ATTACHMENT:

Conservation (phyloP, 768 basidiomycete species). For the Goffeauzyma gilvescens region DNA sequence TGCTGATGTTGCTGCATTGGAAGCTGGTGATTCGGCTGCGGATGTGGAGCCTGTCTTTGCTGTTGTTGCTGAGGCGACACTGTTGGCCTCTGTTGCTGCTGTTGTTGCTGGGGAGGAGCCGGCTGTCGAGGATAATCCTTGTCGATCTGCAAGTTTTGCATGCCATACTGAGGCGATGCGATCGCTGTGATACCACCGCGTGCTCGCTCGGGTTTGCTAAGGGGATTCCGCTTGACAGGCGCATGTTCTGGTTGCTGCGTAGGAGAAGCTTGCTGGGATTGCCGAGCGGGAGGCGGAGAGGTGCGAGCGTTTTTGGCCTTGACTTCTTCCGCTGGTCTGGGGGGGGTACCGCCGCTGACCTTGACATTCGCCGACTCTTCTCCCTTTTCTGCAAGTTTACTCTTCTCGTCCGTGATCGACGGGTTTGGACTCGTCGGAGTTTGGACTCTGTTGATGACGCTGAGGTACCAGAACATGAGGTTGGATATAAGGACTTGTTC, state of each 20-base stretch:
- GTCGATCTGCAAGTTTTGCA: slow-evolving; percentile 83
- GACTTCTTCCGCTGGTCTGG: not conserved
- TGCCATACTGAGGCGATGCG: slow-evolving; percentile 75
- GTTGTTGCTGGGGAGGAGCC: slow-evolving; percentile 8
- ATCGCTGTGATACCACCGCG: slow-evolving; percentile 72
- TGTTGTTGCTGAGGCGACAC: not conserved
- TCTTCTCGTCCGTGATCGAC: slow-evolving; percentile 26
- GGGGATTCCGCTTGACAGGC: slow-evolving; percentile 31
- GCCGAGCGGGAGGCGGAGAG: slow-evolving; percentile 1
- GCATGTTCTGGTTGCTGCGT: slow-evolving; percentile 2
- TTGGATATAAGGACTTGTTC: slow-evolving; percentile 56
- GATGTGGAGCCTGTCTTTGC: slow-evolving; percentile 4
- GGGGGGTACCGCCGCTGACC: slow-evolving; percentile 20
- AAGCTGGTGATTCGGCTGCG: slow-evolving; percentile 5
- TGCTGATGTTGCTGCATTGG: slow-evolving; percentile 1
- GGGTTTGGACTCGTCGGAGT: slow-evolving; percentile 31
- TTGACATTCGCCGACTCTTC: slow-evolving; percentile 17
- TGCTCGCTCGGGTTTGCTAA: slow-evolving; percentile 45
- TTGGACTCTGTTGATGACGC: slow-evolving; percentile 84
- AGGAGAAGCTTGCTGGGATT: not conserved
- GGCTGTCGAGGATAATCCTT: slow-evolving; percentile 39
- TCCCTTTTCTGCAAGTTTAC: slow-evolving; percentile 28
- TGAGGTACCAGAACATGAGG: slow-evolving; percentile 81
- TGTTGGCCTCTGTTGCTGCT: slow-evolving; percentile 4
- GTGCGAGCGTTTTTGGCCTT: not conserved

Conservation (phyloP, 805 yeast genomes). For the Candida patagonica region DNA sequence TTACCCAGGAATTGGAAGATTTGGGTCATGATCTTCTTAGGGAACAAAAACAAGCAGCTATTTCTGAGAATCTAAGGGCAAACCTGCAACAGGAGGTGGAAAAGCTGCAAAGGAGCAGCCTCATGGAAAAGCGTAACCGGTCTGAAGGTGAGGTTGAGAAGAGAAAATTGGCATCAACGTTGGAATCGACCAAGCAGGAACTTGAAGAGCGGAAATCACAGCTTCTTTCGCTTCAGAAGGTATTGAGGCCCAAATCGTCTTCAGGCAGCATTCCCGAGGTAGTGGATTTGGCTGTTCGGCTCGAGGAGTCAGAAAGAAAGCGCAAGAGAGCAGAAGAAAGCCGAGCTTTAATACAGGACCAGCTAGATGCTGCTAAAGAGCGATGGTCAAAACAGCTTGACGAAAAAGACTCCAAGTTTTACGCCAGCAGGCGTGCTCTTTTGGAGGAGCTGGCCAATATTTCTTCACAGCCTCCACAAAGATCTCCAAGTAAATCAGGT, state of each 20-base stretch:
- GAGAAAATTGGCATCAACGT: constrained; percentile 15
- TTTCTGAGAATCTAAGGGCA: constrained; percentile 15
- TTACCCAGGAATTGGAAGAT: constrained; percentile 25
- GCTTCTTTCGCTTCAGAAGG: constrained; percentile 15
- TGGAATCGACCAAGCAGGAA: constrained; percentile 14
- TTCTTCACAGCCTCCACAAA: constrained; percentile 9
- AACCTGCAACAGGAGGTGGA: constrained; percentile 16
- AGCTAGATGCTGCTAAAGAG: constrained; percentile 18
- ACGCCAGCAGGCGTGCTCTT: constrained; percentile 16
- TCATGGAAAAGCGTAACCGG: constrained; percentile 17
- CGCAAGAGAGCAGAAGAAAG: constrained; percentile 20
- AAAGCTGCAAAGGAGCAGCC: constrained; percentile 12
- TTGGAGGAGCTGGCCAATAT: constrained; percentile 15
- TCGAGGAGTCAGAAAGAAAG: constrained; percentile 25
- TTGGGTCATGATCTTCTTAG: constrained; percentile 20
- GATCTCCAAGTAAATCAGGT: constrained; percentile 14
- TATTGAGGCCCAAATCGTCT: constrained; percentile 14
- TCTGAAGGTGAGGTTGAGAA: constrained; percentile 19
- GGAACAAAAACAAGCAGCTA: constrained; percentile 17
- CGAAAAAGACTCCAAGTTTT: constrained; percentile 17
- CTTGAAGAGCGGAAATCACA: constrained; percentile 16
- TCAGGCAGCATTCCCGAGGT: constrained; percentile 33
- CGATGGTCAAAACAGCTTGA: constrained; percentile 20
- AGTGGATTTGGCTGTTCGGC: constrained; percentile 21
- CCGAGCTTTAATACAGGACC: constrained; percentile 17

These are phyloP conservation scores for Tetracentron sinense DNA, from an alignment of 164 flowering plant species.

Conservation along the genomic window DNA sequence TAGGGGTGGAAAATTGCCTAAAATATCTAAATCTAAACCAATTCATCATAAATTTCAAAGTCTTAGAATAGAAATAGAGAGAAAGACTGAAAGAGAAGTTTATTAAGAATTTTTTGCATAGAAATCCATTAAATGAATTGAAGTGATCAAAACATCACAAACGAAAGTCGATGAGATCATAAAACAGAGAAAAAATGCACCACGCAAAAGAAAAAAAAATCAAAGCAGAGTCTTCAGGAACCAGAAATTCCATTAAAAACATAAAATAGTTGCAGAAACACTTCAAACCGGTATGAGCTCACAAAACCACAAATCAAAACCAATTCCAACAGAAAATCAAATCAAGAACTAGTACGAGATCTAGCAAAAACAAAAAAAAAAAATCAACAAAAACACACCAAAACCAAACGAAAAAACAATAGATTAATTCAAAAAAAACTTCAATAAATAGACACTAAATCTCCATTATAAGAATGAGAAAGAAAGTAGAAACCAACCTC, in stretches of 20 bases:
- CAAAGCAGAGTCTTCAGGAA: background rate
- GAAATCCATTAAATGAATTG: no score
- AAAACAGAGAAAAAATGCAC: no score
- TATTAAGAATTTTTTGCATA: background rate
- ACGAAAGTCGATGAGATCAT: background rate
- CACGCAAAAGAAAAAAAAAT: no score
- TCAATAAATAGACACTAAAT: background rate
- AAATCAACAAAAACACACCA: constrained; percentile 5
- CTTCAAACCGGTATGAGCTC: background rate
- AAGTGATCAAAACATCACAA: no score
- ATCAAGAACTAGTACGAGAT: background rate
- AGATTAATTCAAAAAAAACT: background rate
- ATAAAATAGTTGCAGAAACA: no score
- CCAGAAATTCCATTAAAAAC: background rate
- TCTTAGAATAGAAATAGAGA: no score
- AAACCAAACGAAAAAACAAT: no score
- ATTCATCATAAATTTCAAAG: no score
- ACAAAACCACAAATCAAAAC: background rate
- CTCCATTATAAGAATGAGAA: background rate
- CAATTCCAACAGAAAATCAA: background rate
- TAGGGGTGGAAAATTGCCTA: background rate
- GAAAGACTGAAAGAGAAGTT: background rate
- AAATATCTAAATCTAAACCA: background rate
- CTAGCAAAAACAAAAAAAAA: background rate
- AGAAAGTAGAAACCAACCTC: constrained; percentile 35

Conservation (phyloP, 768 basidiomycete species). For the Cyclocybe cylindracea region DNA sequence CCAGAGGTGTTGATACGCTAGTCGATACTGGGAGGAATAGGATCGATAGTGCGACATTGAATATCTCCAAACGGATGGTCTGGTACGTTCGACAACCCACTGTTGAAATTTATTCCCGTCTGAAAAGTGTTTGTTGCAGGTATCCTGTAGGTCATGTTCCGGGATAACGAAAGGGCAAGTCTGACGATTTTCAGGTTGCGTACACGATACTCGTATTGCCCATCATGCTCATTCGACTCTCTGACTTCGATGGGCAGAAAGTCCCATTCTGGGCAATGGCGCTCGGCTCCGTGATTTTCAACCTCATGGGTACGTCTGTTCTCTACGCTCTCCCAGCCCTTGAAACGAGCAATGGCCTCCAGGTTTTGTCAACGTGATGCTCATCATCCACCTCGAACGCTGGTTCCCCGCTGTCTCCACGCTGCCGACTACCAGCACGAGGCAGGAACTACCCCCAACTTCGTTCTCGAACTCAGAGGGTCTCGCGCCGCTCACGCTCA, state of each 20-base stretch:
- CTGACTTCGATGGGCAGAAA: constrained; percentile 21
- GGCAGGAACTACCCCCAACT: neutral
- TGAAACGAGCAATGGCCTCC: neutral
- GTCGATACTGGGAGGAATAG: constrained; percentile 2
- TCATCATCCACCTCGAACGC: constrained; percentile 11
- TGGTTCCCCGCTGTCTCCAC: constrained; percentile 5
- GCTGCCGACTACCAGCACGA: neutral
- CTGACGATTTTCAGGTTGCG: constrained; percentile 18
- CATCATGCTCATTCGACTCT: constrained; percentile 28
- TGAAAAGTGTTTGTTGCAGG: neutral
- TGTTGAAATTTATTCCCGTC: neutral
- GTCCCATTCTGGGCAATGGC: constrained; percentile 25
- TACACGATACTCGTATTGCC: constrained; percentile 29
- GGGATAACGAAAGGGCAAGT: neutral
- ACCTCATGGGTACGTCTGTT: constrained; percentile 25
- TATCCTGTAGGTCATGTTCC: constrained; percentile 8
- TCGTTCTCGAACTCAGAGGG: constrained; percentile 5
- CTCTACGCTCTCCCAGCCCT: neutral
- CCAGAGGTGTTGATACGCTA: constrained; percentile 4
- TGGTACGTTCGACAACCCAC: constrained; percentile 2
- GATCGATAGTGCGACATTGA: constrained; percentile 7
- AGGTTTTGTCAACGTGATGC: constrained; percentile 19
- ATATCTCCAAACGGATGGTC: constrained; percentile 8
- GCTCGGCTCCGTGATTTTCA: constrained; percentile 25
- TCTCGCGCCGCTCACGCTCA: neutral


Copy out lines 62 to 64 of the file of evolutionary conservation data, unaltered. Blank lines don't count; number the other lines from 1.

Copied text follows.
- AAATCAACAAAAACACACCA: constrained; percentile 5
- CTTCAAACCGGTATGAGCTC: background rate
- AAGTGATCAAAACATCACAA: no score